All the more reason, Bannon argues, that the practice of blue slipping should end, even though Senate Judiciary Committee Chairman Patrick Leahy, a Vermont Democrat, says he opposes any weakening of that particular tradition. “At the very least, senators should be require to explain publicly why they’re holding back returning a blue slip and holding back to make recommendations for new nominations,” Bannon says. “The process should be more transparent.”

Obama, a former constitutional law professor, has made it one of his legacies to fill the federal bench. As the Senate looks increasingly like it might flip, which would all but deprive the President of future confirmations, the odds grow that Democrats push through these two procedural changes and smooth a glide path for a flurry of nominations before the party gives up control of the Upper Chamber.

TIME Crime

NYPD Officer Loses Badge After Man Dies During Arrest

Rev. Herbert Daughtry and Rev. Al Sharpton hold Esaw Garner, wife of Eric Garner, during a rally at the National Action Network headquarters for Eric Garner, July 19, 2014, in New York City.
Rev. Herbert Daughtry and Rev. Al Sharpton hold Esaw Garner, wife of Eric Garner, during a rally at the National Action Network headquarters for Eric Garner, July 19, 2014, in New York City. John Minchillo—AP

Daniel Pantaleo has been assigned to desk duty while authorities investigate the death of Eric Garner

A New York City Police Department officer had his gun and badge removed after a man died in custody when the officer put what looked like a chokehold on him, police said Saturday.

Officer Daniel Pantaleo, who has worked for the NYPD for eight years, has been reassigned to desk duty following the Staten Island death of 43-year-old Eric Garner, the Associated Press reports. Another unnamed officer involved in the arrest has also been reassigned but will keep his badge and gun.

Video footage obtained by the New York Daily News shows an officer putting Garner in an apparent chokehold, a move that is prohibited by the police department and can be fatal, after he refused to be handcuffed. Garner can be heard saying “I can’t breathe” as officers bring him to the ground while trying to arrest him for allegedly selling untaxed cigarettes on the street.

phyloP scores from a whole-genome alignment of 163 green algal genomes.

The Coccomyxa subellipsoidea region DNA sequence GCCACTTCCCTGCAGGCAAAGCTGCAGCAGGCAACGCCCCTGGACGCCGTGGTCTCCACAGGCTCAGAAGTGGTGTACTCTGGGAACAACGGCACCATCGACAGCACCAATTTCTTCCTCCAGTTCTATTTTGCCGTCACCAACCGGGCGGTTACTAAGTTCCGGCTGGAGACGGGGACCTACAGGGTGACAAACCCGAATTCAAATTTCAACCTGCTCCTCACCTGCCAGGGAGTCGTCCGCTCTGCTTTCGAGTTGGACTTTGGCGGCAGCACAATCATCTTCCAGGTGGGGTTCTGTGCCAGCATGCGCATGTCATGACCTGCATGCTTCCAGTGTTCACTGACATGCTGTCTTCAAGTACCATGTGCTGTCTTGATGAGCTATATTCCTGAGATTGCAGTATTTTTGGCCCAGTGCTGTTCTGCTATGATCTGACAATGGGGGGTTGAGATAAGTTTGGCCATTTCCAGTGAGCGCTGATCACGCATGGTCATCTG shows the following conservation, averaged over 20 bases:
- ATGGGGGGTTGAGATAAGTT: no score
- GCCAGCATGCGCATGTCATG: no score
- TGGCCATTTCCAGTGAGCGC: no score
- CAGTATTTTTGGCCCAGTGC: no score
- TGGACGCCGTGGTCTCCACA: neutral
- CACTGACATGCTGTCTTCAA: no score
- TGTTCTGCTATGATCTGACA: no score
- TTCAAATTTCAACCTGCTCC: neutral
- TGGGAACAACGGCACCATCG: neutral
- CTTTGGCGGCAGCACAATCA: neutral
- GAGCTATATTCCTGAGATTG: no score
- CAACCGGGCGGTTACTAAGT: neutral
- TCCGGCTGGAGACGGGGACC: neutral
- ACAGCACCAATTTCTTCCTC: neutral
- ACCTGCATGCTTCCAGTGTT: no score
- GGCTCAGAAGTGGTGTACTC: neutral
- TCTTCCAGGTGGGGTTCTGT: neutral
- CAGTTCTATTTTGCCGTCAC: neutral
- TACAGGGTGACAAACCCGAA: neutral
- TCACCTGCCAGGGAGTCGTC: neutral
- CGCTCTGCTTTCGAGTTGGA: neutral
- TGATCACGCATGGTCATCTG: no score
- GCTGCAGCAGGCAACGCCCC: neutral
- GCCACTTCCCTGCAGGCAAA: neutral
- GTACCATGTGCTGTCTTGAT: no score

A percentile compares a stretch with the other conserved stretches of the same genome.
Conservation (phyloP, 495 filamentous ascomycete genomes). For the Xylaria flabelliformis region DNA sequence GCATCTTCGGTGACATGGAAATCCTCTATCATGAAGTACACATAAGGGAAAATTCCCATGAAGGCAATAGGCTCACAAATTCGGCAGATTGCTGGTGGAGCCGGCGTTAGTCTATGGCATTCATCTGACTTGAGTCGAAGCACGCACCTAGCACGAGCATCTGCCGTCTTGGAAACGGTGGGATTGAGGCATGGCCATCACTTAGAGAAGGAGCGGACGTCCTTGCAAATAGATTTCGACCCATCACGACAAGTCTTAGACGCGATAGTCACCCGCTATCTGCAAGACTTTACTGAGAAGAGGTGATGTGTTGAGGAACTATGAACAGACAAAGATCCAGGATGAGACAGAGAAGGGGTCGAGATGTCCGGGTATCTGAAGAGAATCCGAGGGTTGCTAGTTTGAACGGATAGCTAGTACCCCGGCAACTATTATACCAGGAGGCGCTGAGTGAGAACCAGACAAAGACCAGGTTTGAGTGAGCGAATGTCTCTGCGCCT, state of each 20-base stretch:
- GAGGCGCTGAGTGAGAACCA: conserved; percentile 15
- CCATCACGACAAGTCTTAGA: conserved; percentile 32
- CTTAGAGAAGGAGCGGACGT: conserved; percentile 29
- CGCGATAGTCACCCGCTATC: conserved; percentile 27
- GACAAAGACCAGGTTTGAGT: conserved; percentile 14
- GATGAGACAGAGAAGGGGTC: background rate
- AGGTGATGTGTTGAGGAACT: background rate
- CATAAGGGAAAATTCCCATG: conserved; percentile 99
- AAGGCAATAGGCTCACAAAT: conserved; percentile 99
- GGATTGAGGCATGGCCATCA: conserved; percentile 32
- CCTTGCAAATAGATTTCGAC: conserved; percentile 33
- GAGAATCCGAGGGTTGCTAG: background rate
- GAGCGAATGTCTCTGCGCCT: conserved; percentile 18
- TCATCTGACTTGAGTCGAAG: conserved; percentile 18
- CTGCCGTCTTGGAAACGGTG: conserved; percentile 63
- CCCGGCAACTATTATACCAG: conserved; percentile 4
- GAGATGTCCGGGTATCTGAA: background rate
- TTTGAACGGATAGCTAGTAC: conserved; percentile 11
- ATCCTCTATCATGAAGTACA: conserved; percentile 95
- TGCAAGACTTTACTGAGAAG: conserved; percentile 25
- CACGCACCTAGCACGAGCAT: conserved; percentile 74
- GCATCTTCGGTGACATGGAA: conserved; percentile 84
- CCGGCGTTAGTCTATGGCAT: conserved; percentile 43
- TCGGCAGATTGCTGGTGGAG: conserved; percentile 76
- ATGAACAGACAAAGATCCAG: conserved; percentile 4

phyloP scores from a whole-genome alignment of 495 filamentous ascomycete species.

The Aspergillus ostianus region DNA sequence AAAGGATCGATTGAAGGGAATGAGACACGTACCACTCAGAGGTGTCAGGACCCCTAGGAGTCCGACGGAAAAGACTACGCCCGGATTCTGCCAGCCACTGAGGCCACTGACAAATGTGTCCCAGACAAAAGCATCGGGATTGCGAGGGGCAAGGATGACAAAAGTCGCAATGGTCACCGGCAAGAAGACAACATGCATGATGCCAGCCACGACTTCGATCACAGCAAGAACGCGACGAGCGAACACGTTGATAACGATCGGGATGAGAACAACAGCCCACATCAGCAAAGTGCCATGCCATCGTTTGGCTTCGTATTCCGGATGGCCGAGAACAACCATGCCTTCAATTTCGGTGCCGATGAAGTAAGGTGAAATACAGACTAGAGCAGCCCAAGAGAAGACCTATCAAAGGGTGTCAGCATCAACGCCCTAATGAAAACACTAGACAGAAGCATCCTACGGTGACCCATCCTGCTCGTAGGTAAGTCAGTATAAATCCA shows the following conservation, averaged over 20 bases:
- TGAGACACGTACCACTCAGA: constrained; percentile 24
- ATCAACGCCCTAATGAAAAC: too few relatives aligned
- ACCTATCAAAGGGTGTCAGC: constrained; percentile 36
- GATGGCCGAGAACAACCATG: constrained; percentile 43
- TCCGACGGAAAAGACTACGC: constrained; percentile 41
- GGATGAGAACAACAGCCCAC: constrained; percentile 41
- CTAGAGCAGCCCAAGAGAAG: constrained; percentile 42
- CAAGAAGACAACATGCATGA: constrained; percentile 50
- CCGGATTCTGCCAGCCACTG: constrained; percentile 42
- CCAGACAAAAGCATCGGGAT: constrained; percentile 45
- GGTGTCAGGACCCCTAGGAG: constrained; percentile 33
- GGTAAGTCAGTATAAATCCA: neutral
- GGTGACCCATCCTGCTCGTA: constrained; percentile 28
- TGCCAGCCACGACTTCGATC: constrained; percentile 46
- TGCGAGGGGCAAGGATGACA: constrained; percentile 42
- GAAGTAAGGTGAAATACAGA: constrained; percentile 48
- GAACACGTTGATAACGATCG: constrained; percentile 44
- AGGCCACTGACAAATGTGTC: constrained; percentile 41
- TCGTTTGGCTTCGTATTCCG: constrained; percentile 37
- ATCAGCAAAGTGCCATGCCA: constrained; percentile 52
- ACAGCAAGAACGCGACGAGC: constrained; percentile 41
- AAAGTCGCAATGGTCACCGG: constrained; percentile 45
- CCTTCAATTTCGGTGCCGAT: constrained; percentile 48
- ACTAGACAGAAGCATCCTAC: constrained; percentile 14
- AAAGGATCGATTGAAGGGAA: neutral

Police union President Patrick Lynch called the reassignment a “completely unwarranted, knee-jerk reaction” that “effectively pre-judges the case” in a statement.

Federal court records show that Pantaleo has been sued by three men in the past two years for racially-biased arrests on Staten Island. Pantaleo could not be reached for comment by the AP.

Though officials believe Garner died of a heart attack, a medical examiner’s office spokesperson said the exact cause of Garner’s death has yet to be determined.

New York City Mayor Bill De Blasio called the circumstances of Garner’s death “very troubling.”

[AP]

TIME justice

Reduced Drug Sentences Could Affect 46,000 Prisoners

Those already behind bars could have their sentences reduced by more than two years

The U.S. Sentencing Commission on Friday unanimously voted to retroactively reduce prison sentences for drug offenders who are currently serving their terms. The move follows a decision in April to reduce future sentences by about two years, but will soon apply to those already behind bars so long as Congress does not overrule the vote.

Around 46,000 inmates sentenced before Nov. 1,2014 and locked up for nonviolent drug offenses could be eligible for reduced sentences, with releases beginning Nov. 1, 2015. The commission estimates that under the new rules the average prisoner could have his or her sentenced reduced by about 25 months, though they’d likely still serve about 108 months, or nine years.

The move “reduces prison costs and populations and responds to statutory and guidelines changes since the drug guidelines were initially developed, while safeguarding public safety,” Judge Patti B. Saris, chair of the Commission in a statement.

The new guidelines have been widely praised by advocacy groups, and the Commission says that the majority of the 60,000 letters it received on the matter during the public comment period were positive.